Leave it to Slate to prolong the debate over the use by the news media of “experts” with financial ties to organizations whose POVs they espouse. So what’s wrong with that? What media pundit today isn’t advocating for one side of an issue or another?
The problems arise when the news organization neglects to inform the audience of the spreader-of-such-information’s ties that bind and blind.
We all know about the recent outing of the Pentagon propaganda program through its prominent position on page A-1 of The Times, followed by its subsequent decision to end the deception. What surprised me about the Slate piece was the name of the news organization it outed as failing to disclose the industry affiliations of its four experts, nor that of the program’s host.
The show: National Public Radio’s “Infinite Mind.” The segment: “Prozac Nation: Revisited.” Here’s a take from yesterday’s Slate piece, which was co-authored by New America Foundation’s resident journalist Shannon Brownlee, no stranger to this subject, and picked up today by PoynterOnline:
“Credible, that is, except for a crucial detail that was never revealed to listeners: All four of the experts on the show, including Goodwin, have financial ties to the makers of antidepressants. Also unmentioned were the “unrestricted grants” that The Infinite Mind has received from drug makers, including Eli Lilly, the manufacturer of the antidepressant Prozac.”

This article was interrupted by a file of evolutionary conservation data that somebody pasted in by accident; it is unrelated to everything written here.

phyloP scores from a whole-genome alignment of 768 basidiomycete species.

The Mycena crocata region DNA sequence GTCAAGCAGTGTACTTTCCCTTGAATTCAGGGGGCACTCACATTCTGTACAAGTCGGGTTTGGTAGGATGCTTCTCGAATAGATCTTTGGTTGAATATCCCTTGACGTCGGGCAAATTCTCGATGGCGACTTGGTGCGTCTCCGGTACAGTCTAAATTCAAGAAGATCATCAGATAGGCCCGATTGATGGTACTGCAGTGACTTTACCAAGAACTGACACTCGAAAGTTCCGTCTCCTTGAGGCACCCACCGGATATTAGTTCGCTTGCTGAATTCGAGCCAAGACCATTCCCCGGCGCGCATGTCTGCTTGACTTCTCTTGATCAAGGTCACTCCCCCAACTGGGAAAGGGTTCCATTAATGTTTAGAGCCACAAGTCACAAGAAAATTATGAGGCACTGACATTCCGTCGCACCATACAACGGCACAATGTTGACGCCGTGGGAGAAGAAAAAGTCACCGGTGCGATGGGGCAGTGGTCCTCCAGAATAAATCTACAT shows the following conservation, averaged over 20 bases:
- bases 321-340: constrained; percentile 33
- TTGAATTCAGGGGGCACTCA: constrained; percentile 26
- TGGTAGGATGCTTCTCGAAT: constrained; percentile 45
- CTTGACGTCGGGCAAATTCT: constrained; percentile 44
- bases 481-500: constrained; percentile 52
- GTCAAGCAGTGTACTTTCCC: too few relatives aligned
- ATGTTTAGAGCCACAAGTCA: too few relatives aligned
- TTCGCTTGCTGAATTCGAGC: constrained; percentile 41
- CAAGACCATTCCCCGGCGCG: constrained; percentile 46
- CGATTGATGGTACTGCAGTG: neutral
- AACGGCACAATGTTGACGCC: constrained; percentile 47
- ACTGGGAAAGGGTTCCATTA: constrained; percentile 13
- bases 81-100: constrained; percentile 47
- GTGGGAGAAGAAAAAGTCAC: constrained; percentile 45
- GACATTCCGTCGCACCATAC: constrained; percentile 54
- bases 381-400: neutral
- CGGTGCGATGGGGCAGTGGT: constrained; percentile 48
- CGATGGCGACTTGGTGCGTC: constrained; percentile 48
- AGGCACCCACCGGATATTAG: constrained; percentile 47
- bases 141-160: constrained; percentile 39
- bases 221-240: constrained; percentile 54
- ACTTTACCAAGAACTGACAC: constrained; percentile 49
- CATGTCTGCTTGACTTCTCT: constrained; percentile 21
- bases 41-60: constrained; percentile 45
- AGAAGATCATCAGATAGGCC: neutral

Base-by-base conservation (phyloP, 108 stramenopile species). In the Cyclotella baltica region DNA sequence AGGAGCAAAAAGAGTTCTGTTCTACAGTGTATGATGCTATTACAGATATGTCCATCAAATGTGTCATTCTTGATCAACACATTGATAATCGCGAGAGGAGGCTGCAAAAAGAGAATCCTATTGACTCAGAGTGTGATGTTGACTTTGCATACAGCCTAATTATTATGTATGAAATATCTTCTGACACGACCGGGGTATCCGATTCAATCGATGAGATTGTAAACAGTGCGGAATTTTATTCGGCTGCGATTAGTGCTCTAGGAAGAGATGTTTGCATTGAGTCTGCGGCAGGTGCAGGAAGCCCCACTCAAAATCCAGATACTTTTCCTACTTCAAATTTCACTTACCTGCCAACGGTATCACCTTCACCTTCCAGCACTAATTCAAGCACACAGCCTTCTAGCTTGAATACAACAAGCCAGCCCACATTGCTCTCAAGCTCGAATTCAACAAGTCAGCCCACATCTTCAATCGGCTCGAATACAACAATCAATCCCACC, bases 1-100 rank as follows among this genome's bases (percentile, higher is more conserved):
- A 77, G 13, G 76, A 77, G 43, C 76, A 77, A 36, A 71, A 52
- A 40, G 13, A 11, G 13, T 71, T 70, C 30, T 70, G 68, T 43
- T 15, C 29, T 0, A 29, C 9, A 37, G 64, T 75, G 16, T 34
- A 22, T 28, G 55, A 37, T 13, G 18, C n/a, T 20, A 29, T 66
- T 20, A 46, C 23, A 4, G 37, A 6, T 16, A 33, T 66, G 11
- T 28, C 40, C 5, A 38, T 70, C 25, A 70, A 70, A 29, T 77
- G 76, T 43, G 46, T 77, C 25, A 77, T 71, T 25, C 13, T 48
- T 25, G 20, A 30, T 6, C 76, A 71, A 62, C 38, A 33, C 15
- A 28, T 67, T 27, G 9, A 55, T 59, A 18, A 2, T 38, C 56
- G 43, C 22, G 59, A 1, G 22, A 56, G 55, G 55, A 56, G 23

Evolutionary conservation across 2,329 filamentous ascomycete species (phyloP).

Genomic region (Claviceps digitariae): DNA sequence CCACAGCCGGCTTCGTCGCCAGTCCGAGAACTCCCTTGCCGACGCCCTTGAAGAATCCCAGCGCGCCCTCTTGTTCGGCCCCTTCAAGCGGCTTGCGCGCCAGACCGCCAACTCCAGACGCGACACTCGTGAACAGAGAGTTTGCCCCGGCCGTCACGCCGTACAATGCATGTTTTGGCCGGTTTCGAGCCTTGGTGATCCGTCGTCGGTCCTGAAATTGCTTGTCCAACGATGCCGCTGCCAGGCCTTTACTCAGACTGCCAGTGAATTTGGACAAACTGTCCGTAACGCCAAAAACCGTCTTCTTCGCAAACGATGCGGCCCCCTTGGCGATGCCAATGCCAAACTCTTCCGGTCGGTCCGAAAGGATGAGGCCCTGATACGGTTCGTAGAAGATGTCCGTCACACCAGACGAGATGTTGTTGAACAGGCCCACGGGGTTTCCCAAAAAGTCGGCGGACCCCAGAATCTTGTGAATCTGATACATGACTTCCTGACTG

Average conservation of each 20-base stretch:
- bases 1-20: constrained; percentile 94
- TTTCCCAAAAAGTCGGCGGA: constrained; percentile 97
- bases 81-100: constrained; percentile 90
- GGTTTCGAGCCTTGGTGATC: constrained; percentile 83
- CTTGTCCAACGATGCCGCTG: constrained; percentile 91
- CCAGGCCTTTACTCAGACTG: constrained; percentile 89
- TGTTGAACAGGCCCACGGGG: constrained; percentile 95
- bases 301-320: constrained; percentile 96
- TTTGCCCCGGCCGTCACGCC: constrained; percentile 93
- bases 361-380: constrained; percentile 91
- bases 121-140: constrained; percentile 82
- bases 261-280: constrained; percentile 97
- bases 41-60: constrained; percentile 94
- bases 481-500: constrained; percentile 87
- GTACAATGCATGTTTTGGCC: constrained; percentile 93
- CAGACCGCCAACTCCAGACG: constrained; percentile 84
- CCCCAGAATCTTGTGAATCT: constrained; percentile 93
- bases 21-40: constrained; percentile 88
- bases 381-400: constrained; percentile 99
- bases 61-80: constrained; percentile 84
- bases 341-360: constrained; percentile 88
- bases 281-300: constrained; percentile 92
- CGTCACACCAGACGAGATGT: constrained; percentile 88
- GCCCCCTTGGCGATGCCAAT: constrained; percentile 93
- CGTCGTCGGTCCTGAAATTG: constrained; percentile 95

Reading further, we learn that the program’s esteemed host, a former head of the National Institute of Mental Health, runs an organization that’s funded by big pharma:
“In addition to the show’s unrestricted grants from Lilly, the host, Goodwin, is on the board of directors of Center for Medicine in the Public Interest, an industry-funded front, or “Astroturf” group, which receives a majority of its funding from drug companies.”
Oh. BTW: that organization is run by Peter Pitts, a guest on that segment, who has one other title:
“…he is the senior vice president for global health affairs at the PR firm Manning Selvage & Lee, which represents Eli Lilly Inc., GlaxoSmithKline, Pfizer, and more than a dozen other pharmaceutical companies. Yet on the show, Pitts was identified only by his title as “a former FDA official.“
At the end of the piece, Brownlee and co-author Jeanne Lenzer reveal that they’ve:
“…created for journalists an international list of prestigious and independent medical experts who declare they have no financial ties to drug and device manufacturers for at least the past five years. We have nearly 100 experts from a wide array of disciplines.”
Independently-vetted media spokespeople in pharma PR? A trend? E-mail them at Brownlee.Lenzer@gmail.com to learn more.